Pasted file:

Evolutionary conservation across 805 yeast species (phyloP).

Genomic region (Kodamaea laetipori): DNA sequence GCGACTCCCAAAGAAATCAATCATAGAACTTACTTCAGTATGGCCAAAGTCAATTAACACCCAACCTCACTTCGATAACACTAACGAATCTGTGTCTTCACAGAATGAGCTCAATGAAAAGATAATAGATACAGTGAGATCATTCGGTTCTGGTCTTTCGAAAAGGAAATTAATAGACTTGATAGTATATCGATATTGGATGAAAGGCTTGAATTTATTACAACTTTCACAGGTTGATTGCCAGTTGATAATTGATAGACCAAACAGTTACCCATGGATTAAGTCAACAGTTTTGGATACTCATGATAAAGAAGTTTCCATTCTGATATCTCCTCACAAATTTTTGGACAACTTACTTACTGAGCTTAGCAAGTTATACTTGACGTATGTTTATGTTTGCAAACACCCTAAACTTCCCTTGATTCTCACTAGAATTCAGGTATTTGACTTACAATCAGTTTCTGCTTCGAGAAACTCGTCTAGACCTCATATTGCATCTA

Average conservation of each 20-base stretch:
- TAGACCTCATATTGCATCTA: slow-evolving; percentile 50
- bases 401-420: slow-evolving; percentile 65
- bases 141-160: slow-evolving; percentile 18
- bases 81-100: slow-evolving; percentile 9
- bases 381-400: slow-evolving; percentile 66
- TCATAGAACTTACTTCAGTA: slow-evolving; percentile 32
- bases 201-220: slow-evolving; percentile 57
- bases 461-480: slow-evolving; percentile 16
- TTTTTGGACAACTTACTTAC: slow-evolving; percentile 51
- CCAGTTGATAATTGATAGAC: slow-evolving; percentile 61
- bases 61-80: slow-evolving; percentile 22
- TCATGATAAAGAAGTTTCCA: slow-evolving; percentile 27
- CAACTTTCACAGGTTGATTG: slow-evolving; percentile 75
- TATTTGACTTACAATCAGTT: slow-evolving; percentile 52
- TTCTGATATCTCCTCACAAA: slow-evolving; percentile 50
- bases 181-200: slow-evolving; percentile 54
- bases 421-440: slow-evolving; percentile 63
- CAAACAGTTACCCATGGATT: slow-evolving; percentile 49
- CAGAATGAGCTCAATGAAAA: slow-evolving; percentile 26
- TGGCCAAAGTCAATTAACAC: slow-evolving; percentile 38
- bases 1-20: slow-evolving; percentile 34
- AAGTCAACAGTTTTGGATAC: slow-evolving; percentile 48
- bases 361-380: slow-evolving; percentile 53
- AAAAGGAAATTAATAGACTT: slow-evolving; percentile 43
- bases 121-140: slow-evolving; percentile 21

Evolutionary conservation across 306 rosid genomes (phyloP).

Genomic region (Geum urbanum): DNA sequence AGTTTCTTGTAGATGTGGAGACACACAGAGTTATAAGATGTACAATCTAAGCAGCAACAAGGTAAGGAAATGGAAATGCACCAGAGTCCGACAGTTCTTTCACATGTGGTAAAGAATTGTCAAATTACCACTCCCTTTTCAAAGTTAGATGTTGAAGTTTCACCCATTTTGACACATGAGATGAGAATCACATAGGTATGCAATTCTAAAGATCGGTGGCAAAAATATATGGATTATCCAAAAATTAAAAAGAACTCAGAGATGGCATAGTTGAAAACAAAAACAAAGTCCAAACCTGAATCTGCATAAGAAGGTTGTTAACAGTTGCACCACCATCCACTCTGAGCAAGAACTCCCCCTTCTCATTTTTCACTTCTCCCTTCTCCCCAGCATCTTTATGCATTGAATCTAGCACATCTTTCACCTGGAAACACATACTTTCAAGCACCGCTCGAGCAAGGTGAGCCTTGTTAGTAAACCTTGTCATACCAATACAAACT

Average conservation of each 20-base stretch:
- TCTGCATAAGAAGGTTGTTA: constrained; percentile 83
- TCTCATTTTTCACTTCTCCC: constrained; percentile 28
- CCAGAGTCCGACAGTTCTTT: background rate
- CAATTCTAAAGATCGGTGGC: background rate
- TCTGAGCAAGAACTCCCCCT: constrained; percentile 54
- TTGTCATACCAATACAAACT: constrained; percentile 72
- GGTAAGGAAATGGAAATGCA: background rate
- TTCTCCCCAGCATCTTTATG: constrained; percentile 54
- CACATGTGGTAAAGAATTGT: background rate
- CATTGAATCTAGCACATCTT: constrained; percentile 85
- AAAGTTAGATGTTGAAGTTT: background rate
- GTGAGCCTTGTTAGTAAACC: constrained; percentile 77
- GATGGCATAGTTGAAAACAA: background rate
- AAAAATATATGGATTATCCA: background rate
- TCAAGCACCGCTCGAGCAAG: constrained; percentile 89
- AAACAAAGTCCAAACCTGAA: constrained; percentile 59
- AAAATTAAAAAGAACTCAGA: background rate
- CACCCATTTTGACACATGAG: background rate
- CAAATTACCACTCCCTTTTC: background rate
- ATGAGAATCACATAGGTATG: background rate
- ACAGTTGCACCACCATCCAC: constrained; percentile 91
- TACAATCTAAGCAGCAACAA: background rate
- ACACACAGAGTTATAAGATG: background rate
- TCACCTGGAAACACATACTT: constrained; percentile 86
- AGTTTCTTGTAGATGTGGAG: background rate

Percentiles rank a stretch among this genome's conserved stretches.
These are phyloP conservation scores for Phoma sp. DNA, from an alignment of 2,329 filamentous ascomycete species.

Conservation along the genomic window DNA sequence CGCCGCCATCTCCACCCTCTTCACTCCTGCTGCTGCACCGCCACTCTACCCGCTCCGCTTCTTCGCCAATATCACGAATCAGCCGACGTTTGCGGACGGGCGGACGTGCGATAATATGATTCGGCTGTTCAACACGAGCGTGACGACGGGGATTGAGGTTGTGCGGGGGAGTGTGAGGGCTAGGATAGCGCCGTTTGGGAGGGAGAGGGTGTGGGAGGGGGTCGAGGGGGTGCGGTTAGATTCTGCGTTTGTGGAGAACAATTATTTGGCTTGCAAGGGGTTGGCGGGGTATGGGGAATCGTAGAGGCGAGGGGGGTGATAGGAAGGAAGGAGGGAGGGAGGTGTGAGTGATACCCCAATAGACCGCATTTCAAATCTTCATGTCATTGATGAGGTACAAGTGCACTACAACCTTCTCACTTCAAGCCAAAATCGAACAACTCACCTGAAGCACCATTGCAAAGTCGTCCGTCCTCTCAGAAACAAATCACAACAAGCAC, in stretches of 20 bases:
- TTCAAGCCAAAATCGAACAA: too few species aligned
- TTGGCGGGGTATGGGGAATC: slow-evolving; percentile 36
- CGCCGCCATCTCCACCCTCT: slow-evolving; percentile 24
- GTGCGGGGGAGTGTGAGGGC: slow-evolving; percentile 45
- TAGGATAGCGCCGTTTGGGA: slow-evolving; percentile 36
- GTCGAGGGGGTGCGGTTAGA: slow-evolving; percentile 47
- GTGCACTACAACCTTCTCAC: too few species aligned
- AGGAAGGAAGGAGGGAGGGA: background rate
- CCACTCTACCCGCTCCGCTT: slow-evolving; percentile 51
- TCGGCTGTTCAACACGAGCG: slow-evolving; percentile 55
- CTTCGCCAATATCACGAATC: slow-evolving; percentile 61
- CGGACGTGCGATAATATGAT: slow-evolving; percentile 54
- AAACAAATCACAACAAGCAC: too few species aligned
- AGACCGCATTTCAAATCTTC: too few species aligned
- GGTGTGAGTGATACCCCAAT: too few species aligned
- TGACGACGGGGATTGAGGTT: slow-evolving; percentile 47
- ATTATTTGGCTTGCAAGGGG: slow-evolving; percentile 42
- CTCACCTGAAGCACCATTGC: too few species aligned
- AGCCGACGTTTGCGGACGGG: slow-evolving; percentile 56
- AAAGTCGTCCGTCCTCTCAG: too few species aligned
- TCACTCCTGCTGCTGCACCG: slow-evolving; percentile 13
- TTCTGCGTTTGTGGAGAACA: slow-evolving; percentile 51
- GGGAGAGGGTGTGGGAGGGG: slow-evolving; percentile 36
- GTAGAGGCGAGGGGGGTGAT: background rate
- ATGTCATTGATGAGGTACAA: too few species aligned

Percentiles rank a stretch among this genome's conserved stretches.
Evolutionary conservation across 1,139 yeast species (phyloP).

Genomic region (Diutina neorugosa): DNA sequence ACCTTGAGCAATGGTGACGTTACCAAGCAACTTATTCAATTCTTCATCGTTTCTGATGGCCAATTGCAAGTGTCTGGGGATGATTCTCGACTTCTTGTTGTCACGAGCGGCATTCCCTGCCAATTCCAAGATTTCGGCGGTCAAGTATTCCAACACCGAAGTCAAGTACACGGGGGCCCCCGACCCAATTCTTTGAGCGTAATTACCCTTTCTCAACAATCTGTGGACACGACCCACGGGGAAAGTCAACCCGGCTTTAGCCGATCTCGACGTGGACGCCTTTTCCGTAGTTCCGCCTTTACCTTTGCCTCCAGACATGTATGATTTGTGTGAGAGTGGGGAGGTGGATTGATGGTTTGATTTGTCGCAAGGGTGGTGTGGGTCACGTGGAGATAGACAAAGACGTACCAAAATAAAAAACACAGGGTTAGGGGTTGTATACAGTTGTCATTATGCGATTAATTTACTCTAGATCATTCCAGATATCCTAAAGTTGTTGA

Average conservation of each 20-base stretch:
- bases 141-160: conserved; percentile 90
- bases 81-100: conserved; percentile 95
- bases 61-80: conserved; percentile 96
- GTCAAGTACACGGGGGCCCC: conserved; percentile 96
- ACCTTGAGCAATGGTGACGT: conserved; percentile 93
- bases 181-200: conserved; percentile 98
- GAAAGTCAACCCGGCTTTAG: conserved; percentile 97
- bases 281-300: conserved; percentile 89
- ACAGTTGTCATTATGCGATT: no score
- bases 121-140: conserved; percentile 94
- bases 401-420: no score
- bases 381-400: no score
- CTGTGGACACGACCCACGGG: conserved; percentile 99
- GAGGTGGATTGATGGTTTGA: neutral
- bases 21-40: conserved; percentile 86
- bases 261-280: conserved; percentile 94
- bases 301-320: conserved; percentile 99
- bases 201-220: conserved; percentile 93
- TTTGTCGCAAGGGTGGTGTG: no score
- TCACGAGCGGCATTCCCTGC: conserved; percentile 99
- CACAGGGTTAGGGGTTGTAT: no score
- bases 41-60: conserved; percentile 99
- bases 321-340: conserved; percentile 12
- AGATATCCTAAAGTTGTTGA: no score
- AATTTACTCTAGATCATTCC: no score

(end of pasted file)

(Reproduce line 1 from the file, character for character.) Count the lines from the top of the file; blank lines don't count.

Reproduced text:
Evolutionary conservation across 805 yeast species (phyloP).